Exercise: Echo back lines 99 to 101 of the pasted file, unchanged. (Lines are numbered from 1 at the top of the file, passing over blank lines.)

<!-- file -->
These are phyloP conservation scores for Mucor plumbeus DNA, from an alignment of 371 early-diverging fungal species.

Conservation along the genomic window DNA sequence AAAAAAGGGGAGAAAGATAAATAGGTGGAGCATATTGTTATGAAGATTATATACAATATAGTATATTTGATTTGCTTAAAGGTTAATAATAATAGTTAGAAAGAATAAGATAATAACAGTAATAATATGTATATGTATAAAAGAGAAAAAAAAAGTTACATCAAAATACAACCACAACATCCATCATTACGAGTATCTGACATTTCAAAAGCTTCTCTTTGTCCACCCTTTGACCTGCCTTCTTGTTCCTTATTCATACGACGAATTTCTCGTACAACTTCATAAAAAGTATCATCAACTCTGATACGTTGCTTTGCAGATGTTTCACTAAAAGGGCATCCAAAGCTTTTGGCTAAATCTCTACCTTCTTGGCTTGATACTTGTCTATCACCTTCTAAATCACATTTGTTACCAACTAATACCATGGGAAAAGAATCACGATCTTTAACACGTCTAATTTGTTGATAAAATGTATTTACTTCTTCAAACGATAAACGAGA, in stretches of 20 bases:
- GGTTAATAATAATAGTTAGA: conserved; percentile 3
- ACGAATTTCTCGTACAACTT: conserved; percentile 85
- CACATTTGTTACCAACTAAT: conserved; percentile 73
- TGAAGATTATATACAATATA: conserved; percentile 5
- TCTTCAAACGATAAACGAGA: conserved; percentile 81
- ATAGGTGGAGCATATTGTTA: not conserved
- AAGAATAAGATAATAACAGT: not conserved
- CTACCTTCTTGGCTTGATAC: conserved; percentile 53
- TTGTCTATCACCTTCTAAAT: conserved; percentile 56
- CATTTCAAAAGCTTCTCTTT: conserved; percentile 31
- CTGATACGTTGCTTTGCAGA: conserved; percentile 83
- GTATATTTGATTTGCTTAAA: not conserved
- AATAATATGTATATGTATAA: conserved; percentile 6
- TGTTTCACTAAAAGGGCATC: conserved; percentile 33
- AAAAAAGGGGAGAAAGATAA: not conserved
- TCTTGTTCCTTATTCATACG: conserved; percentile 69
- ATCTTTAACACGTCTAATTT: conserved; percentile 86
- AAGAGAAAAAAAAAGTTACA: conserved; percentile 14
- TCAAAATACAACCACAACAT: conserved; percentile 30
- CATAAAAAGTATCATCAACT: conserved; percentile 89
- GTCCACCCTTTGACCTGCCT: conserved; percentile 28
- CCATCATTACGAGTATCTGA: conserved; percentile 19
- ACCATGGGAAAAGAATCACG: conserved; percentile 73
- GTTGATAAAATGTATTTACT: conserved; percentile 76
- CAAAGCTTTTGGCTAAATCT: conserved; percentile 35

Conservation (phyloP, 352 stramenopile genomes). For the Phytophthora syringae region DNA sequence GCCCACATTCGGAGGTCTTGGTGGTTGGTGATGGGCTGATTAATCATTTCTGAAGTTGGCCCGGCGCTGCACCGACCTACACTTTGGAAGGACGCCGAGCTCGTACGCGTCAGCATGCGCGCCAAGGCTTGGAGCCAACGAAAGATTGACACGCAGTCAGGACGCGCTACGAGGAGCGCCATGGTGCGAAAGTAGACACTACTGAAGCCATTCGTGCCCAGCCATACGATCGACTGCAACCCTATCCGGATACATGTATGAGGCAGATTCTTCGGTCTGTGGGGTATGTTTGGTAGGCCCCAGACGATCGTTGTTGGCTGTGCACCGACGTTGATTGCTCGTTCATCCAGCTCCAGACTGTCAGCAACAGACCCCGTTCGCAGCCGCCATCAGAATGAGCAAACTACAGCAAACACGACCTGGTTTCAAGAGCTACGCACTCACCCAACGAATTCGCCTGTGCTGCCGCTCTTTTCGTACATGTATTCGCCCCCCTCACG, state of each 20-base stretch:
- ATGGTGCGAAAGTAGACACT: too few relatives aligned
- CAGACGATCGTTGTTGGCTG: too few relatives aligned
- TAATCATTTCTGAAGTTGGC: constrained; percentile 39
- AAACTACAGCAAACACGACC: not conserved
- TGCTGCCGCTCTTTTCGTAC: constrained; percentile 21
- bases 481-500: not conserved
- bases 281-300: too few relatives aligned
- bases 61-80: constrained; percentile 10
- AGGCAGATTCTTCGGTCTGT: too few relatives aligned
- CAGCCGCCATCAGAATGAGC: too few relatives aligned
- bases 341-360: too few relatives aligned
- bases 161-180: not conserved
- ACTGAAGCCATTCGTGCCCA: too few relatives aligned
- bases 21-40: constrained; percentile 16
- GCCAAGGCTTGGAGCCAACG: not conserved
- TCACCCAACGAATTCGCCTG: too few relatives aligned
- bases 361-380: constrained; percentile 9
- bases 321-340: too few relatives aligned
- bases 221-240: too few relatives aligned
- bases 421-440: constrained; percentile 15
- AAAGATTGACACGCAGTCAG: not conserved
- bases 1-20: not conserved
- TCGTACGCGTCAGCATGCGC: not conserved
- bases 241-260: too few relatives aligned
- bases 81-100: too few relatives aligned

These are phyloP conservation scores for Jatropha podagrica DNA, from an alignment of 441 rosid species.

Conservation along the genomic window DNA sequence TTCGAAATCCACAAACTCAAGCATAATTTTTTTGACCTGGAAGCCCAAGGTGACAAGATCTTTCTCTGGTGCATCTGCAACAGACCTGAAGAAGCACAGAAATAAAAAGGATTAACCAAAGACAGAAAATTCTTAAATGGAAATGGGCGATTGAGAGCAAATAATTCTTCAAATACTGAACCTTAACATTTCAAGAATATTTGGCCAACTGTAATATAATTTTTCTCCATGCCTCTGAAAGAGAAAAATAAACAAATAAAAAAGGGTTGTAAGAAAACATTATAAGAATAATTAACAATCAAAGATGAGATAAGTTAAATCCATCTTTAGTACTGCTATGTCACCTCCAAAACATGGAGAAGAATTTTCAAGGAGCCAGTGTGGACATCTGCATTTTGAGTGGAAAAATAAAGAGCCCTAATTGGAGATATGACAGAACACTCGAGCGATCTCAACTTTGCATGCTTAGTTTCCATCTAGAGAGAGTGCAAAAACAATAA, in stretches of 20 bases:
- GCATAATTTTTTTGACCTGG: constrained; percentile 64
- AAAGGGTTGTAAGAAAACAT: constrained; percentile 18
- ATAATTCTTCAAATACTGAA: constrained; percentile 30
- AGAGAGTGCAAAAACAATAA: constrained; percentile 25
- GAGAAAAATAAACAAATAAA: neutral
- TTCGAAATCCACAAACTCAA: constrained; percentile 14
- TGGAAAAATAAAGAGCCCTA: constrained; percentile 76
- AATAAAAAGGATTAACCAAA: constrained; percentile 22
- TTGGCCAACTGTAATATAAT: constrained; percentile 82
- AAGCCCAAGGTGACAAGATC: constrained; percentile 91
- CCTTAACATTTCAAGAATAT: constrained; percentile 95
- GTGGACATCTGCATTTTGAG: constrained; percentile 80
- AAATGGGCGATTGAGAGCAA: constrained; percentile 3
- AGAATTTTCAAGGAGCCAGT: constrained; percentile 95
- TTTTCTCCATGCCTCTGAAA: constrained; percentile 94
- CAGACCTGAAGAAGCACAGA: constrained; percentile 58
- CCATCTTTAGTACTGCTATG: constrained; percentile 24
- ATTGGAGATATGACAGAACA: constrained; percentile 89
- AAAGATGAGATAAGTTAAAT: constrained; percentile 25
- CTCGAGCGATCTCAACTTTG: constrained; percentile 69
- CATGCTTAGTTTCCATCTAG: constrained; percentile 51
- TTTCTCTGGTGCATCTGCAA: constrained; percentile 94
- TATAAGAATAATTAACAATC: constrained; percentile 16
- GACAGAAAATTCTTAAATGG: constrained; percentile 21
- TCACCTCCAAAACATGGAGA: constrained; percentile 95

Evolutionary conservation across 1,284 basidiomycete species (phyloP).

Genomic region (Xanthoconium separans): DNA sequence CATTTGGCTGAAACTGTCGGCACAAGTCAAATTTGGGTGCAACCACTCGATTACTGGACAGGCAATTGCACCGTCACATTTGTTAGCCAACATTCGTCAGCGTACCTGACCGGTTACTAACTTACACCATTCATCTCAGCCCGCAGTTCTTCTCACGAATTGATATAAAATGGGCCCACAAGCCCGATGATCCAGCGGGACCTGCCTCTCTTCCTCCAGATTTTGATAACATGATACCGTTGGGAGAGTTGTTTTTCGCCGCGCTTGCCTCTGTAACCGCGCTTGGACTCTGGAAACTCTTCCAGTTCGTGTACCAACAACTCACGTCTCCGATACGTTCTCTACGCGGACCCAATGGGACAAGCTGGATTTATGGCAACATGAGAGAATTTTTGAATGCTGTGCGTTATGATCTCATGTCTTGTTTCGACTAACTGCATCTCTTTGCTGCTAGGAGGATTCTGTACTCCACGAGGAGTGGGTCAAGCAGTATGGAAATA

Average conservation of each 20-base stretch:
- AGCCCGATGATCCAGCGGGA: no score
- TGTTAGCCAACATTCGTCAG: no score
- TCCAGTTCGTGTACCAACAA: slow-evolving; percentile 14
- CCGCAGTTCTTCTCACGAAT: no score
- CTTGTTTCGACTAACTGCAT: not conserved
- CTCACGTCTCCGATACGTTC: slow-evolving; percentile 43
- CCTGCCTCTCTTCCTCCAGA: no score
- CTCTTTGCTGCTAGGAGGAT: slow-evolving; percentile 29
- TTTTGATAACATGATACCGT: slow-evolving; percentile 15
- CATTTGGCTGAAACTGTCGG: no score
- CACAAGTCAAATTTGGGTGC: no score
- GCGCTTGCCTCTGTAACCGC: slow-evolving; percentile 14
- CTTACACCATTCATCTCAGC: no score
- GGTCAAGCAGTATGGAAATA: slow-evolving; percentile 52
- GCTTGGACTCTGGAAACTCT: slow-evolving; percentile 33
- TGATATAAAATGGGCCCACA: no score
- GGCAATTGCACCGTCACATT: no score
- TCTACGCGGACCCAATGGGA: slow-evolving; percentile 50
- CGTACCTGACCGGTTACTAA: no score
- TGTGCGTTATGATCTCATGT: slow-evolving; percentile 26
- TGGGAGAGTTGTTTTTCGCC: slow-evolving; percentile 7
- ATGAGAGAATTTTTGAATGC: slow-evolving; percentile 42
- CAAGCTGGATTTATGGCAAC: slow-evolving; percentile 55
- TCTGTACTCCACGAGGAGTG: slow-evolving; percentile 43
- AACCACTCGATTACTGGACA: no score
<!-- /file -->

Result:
- TGATATAAAATGGGCCCACA: no score
- GGCAATTGCACCGTCACATT: no score
- TCTACGCGGACCCAATGGGA: slow-evolving; percentile 50